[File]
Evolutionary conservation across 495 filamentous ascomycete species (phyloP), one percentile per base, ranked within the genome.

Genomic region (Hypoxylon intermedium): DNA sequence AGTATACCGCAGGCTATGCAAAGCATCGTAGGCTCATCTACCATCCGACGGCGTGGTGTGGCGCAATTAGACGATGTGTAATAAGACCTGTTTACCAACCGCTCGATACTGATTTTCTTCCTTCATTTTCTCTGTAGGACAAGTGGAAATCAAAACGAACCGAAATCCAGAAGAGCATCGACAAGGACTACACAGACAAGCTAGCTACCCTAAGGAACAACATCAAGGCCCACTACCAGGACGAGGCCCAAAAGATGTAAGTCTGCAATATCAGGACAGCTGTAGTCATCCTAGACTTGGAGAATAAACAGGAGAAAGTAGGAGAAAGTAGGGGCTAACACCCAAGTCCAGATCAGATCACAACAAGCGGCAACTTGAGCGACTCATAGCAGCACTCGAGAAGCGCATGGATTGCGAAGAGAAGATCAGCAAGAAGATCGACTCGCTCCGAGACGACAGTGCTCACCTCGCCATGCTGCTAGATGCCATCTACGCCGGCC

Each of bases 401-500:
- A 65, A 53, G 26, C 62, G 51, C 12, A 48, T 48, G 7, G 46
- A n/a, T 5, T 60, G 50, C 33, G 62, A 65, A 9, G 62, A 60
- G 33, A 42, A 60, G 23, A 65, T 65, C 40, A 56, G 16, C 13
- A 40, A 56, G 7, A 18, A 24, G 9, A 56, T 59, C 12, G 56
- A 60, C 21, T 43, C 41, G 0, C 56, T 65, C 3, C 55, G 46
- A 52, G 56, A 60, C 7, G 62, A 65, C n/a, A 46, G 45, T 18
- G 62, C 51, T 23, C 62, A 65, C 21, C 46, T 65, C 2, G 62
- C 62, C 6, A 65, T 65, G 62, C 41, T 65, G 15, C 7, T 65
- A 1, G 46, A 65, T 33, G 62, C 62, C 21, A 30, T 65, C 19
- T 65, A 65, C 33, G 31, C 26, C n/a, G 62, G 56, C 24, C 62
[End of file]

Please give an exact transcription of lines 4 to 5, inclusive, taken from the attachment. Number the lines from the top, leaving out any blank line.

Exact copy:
- A 65, A 53, G 26, C 62, G 51, C 12, A 48, T 48, G 7, G 46
- A n/a, T 5, T 60, G 50, C 33, G 62, A 65, A 9, G 62, A 60